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6 Cards in this Set

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What is the 19th Amendment?
August 2000 marked the 80th anniversary of the ratification of the 19th amendment to the . The amendment guarantees all American women the right to vote. Achieving this milestone required a lengthy and difficult struggle; victory took decades of agitation and protest. Beginning in the mid-19th century, several generations of woman suffrage supporters lectured, wrote, marched, lobbied, and practiced civil disobedience to achieve what many Americans considered a radical change of the Constitution. Few early supporters lived to see final victory in 1920.

Passed by Congress June 4, 1919, and ratified on August 18, 1920, the 19th amendment granted women the right to vote.
Who were the Flappers?
In the 1920s, a new woman was born. She smoked, drank, danced, and voted. She cut her hair, wore make-up, and went to petting parties. She was giddy and took risks. She was a flapper. In the 1920s, flappers broke away from the Victorian image of womanhood. They dropped the corset, chopped their hair, dropped layers of clothing to increase ease of movement, wore make-up, created the concept of dating, and became a sexual person. They created what many consider the "new" or "modern" woman.
Who was Luther Hodges?
(9 March 1898 – 6 October 1974) was the Democratic governor of the state of North Carolina from 1954 to 1961 and United States Secretary of Commerce from 1961 to 1965. Hodges worked his way from mill-work to executive positions in industry; at the same time, he was an active supporter of vocational education programs in North Carolina. He was elected the state's lieutenant governor in 1952 and succeeded to the position of governor in November of 1954 upon the death of Governor William B. Umstead. Two years later, he was elected on his own to a four-year term as governor. Because North Carolina had a one-term limit for governors at that time, Hodges had the longest continuous tenure in the office until Jim Hunt succeeded in getting the state constitution changed. During his time in office, Governor Hodges promoted industrialization and education, while attempting to limit racial tension. Cole denounced the Ku Klux Klan after its harassment of the Lumbee led to violence at the Battle of Hayes Pond.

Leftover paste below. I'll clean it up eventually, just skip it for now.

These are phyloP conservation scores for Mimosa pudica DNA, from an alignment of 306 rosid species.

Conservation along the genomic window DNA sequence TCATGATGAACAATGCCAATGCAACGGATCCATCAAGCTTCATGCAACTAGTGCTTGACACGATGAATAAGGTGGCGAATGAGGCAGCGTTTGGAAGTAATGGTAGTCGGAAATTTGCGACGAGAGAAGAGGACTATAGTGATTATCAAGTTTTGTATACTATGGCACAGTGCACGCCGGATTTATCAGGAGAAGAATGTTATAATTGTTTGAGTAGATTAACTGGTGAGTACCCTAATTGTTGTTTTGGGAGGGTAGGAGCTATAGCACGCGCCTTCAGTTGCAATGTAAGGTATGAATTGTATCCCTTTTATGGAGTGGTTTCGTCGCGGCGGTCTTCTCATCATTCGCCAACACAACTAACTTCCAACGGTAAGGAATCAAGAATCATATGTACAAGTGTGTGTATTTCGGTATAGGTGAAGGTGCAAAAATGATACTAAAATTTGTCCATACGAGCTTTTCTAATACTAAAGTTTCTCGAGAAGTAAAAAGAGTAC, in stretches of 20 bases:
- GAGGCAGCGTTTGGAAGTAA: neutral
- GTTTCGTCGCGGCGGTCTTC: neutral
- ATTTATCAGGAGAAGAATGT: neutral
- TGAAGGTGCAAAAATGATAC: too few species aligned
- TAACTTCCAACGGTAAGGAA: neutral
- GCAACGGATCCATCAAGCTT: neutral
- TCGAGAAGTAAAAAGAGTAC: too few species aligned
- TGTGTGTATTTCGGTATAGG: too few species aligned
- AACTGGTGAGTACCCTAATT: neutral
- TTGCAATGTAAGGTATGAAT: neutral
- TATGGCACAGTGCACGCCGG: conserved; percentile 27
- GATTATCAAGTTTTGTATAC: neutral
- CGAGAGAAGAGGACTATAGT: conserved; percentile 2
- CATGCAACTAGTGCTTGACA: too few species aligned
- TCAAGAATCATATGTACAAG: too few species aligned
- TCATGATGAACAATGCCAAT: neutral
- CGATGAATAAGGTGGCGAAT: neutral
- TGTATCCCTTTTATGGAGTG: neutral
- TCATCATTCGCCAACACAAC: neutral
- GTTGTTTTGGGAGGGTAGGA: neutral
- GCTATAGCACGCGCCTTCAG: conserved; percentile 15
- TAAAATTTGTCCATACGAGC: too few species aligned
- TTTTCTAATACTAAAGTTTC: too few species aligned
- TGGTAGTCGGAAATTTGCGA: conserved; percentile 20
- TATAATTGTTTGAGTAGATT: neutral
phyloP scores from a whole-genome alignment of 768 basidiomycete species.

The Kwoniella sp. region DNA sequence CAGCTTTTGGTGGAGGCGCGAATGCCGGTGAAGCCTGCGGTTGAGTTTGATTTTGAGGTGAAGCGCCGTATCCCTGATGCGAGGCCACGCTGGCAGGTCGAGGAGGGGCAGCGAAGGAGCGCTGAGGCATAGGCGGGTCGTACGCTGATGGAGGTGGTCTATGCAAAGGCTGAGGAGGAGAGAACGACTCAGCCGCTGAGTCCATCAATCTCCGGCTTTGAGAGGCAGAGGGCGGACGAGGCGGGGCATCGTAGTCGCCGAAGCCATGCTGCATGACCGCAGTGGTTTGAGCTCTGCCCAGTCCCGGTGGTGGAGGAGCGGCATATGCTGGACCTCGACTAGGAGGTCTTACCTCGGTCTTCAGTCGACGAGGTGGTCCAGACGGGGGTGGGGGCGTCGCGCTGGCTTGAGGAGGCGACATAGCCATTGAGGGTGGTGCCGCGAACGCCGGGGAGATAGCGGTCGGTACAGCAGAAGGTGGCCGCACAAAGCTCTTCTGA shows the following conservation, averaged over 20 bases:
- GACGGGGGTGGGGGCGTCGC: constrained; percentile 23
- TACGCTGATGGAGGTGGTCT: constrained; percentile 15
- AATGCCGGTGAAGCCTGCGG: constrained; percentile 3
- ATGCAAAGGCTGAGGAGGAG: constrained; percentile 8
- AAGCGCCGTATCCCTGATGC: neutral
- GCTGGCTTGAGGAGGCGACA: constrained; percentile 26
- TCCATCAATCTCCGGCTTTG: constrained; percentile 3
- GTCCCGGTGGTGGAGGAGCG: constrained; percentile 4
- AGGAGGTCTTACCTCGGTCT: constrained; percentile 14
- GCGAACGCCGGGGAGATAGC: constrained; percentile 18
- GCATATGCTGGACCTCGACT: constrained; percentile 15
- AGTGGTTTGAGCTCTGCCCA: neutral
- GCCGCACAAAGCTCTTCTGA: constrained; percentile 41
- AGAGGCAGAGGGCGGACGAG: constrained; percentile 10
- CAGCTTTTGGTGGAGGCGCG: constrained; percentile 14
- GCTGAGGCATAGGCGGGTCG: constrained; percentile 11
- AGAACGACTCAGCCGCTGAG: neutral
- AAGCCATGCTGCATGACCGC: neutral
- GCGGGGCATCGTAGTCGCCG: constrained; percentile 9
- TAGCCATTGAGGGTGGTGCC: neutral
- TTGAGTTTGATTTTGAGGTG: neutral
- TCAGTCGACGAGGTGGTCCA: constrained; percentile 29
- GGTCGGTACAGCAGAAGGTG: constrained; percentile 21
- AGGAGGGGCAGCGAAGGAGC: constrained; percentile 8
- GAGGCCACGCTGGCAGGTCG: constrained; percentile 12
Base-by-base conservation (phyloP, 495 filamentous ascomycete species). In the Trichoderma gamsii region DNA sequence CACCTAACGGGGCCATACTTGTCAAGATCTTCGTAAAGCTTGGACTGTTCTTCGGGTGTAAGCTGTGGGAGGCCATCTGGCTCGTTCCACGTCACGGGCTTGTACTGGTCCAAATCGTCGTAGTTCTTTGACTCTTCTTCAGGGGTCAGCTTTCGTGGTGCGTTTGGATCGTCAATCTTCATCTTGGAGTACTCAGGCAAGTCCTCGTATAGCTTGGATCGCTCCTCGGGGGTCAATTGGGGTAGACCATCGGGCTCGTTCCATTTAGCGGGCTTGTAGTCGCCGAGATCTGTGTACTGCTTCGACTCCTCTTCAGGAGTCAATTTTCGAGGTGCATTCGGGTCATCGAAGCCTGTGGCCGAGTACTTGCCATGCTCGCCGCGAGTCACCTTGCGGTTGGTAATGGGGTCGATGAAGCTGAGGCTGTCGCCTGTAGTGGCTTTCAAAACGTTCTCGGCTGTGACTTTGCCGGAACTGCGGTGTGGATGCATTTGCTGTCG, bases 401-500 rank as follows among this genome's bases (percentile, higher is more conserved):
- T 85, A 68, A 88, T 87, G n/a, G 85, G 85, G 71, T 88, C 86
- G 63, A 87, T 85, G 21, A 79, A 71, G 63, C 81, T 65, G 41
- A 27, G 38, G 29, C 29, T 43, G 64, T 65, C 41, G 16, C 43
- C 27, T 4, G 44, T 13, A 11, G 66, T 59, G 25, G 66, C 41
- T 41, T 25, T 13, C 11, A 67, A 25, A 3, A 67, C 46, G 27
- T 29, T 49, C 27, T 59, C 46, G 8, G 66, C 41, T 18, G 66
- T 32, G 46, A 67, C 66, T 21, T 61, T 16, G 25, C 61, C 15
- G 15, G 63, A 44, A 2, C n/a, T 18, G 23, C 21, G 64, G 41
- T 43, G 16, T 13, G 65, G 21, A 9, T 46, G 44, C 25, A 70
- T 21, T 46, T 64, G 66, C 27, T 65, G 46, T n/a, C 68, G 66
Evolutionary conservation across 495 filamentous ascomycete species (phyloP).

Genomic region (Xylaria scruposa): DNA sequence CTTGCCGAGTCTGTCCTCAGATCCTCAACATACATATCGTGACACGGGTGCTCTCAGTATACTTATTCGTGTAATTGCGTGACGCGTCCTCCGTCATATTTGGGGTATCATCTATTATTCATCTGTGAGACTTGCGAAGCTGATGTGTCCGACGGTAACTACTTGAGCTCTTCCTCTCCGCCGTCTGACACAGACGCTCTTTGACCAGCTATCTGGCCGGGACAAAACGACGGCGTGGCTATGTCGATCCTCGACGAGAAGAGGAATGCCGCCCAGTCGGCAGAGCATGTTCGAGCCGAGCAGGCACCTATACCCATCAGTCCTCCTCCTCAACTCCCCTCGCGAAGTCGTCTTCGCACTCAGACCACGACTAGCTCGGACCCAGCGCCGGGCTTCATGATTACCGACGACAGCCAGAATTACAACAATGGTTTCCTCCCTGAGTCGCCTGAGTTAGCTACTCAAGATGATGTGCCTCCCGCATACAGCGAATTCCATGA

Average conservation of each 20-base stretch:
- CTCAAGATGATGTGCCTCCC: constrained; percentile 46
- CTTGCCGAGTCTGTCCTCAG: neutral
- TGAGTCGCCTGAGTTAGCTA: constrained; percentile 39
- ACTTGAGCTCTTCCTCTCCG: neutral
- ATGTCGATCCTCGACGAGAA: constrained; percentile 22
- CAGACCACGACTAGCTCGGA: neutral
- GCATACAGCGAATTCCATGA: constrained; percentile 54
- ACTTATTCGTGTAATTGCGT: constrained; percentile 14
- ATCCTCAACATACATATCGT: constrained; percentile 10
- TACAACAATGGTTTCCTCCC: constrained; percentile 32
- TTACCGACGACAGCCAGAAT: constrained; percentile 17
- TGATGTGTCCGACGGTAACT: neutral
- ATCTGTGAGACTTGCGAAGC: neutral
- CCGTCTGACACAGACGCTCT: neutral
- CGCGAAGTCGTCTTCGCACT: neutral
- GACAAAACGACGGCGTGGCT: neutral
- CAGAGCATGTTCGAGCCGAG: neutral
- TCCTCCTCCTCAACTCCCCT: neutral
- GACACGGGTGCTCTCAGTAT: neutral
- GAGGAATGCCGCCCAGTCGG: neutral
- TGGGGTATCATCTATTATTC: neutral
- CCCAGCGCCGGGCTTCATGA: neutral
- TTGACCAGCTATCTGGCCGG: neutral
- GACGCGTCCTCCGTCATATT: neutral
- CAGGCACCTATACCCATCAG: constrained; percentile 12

What is the 19th Amendment?
August 2000 marked the 80th anniversary of the ratification of the 19th amendment to the . The amendment guarantees all American women the right to vote. Achieving this milestone required a lengthy and difficult struggle; victory took decades of agitation and protest. Beginning in the mid-19th century, several generations of woman suffrage supporters lectured, wrote, marched, lobbied, and practiced civil disobedience to achieve what many Americans considered a radical change of the Constitution. Few early supporters lived to see final victory in 1920.

Passed by Congress June 4, 1919, and ratified on August 18, 1920, the 19th amendment granted women the right to vote.
Who were the Flappers?
In the 1920s, a new woman was born. She smoked, drank, danced, and voted. She cut her hair, wore make-up, and went to petting parties. She was giddy and took risks. She was a flapper. In the 1920s, flappers broke away from the Victorian image of womanhood. They dropped the corset, chopped their hair, dropped layers of clothing to increase ease of movement, wore make-up, created the concept of dating, and became a sexual person. They created what many consider the "new" or "modern" woman.
Who was Luther Hodges?
(9 March 1898 – 6 October 1974) was the Democratic governor of the state of North Carolina from 1954 to 1961 and United States Secretary of Commerce from 1961 to 1965. Hodges worked his way from mill-work to executive positions in industry; at the same time, he was an active supporter of vocational education programs in North Carolina. He was elected the state's lieutenant governor in 1952 and succeeded to the position of governor in November of 1954 upon the death of Governor William B. Umstead. Two years later, he was elected on his own to a four-year term as governor. Because North Carolina had a one-term limit for governors at that time, Hodges had the longest continuous tenure in the office until Jim Hunt succeeded in getting the state constitution changed. During his time in office, Governor Hodges promoted industrialization and education, while attempting to limit racial tension. Cole denounced the Ku Klux Klan after its harassment of the Lumbee led to violence at the Battle of Hayes Pond.